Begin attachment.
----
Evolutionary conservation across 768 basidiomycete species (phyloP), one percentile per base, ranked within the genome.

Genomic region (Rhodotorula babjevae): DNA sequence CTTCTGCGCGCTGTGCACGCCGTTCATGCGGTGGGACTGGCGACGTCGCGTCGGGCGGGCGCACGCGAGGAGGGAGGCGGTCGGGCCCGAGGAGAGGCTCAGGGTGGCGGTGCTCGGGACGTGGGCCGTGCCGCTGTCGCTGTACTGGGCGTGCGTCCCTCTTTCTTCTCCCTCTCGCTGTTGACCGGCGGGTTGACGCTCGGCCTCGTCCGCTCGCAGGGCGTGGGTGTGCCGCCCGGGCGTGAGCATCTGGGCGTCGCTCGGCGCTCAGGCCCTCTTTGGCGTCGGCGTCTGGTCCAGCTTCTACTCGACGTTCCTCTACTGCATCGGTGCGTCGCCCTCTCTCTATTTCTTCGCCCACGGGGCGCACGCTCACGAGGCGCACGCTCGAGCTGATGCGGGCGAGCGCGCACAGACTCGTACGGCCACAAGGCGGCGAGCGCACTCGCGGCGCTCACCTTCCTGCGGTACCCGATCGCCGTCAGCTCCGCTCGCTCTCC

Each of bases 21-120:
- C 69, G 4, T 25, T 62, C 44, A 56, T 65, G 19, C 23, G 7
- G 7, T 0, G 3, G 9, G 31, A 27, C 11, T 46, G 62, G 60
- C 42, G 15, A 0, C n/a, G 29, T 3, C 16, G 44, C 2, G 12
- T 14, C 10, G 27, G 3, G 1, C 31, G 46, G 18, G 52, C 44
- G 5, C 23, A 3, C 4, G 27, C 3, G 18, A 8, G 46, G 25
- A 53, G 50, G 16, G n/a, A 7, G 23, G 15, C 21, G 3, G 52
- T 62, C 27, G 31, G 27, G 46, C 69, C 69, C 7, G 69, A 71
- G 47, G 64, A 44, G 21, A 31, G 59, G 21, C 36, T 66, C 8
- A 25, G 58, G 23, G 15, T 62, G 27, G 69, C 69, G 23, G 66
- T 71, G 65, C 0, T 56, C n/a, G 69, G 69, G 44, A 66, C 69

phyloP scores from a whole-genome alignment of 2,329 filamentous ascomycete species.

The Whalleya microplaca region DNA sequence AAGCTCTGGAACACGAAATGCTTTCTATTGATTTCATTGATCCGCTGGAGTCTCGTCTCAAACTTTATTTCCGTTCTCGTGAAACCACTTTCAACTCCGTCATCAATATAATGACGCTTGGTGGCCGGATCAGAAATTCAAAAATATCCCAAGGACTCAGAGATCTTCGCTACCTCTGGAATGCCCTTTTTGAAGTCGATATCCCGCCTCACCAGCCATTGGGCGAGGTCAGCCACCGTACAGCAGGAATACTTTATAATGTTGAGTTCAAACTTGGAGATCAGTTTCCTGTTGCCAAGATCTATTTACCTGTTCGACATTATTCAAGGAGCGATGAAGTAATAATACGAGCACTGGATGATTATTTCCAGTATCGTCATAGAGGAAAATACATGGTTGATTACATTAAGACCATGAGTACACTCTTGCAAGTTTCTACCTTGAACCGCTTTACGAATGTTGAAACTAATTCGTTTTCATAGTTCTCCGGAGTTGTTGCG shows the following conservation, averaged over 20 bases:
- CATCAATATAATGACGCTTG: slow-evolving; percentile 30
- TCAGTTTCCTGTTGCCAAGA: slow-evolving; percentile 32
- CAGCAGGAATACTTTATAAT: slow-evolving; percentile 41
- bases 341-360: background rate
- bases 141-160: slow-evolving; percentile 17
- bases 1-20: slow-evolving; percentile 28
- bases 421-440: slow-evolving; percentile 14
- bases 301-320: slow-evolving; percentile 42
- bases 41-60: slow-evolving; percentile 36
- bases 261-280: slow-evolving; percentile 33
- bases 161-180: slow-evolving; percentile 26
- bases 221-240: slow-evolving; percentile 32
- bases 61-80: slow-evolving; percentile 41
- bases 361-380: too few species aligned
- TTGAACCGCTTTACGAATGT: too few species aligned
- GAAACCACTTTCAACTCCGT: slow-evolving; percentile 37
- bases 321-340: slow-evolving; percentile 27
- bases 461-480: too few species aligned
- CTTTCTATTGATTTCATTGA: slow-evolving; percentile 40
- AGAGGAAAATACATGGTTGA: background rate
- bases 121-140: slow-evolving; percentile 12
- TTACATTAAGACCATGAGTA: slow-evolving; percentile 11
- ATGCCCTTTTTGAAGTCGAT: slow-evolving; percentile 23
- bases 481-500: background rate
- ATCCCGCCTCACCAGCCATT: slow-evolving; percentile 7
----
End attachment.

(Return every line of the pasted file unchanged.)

Evolutionary conservation across 768 basidiomycete species (phyloP), one percentile per base, ranked within the genome.

Genomic region (Rhodotorula babjevae): DNA sequence CTTCTGCGCGCTGTGCACGCCGTTCATGCGGTGGGACTGGCGACGTCGCGTCGGGCGGGCGCACGCGAGGAGGGAGGCGGTCGGGCCCGAGGAGAGGCTCAGGGTGGCGGTGCTCGGGACGTGGGCCGTGCCGCTGTCGCTGTACTGGGCGTGCGTCCCTCTTTCTTCTCCCTCTCGCTGTTGACCGGCGGGTTGACGCTCGGCCTCGTCCGCTCGCAGGGCGTGGGTGTGCCGCCCGGGCGTGAGCATCTGGGCGTCGCTCGGCGCTCAGGCCCTCTTTGGCGTCGGCGTCTGGTCCAGCTTCTACTCGACGTTCCTCTACTGCATCGGTGCGTCGCCCTCTCTCTATTTCTTCGCCCACGGGGCGCACGCTCACGAGGCGCACGCTCGAGCTGATGCGGGCGAGCGCGCACAGACTCGTACGGCCACAAGGCGGCGAGCGCACTCGCGGCGCTCACCTTCCTGCGGTACCCGATCGCCGTCAGCTCCGCTCGCTCTCC

Each of bases 21-120:
- C 69, G 4, T 25, T 62, C 44, A 56, T 65, G 19, C 23, G 7
- G 7, T 0, G 3, G 9, G 31, A 27, C 11, T 46, G 62, G 60
- C 42, G 15, A 0, C n/a, G 29, T 3, C 16, G 44, C 2, G 12
- T 14, C 10, G 27, G 3, G 1, C 31, G 46, G 18, G 52, C 44
- G 5, C 23, A 3, C 4, G 27, C 3, G 18, A 8, G 46, G 25
- A 53, G 50, G 16, G n/a, A 7, G 23, G 15, C 21, G 3, G 52
- T 62, C 27, G 31, G 27, G 46, C 69, C 69, C 7, G 69, A 71
- G 47, G 64, A 44, G 21, A 31, G 59, G 21, C 36, T 66, C 8
- A 25, G 58, G 23, G 15, T 62, G 27, G 69, C 69, G 23, G 66
- T 71, G 65, C 0, T 56, C n/a, G 69, G 69, G 44, A 66, C 69

phyloP scores from a whole-genome alignment of 2,329 filamentous ascomycete species.

The Whalleya microplaca region DNA sequence AAGCTCTGGAACACGAAATGCTTTCTATTGATTTCATTGATCCGCTGGAGTCTCGTCTCAAACTTTATTTCCGTTCTCGTGAAACCACTTTCAACTCCGTCATCAATATAATGACGCTTGGTGGCCGGATCAGAAATTCAAAAATATCCCAAGGACTCAGAGATCTTCGCTACCTCTGGAATGCCCTTTTTGAAGTCGATATCCCGCCTCACCAGCCATTGGGCGAGGTCAGCCACCGTACAGCAGGAATACTTTATAATGTTGAGTTCAAACTTGGAGATCAGTTTCCTGTTGCCAAGATCTATTTACCTGTTCGACATTATTCAAGGAGCGATGAAGTAATAATACGAGCACTGGATGATTATTTCCAGTATCGTCATAGAGGAAAATACATGGTTGATTACATTAAGACCATGAGTACACTCTTGCAAGTTTCTACCTTGAACCGCTTTACGAATGTTGAAACTAATTCGTTTTCATAGTTCTCCGGAGTTGTTGCG shows the following conservation, averaged over 20 bases:
- CATCAATATAATGACGCTTG: slow-evolving; percentile 30
- TCAGTTTCCTGTTGCCAAGA: slow-evolving; percentile 32
- CAGCAGGAATACTTTATAAT: slow-evolving; percentile 41
- bases 341-360: background rate
- bases 141-160: slow-evolving; percentile 17
- bases 1-20: slow-evolving; percentile 28
- bases 421-440: slow-evolving; percentile 14
- bases 301-320: slow-evolving; percentile 42
- bases 41-60: slow-evolving; percentile 36
- bases 261-280: slow-evolving; percentile 33
- bases 161-180: slow-evolving; percentile 26
- bases 221-240: slow-evolving; percentile 32
- bases 61-80: slow-evolving; percentile 41
- bases 361-380: too few species aligned
- TTGAACCGCTTTACGAATGT: too few species aligned
- GAAACCACTTTCAACTCCGT: slow-evolving; percentile 37
- bases 321-340: slow-evolving; percentile 27
- bases 461-480: too few species aligned
- CTTTCTATTGATTTCATTGA: slow-evolving; percentile 40
- AGAGGAAAATACATGGTTGA: background rate
- bases 121-140: slow-evolving; percentile 12
- TTACATTAAGACCATGAGTA: slow-evolving; percentile 11
- ATGCCCTTTTTGAAGTCGAT: slow-evolving; percentile 23
- bases 481-500: background rate
- ATCCCGCCTCACCAGCCATT: slow-evolving; percentile 7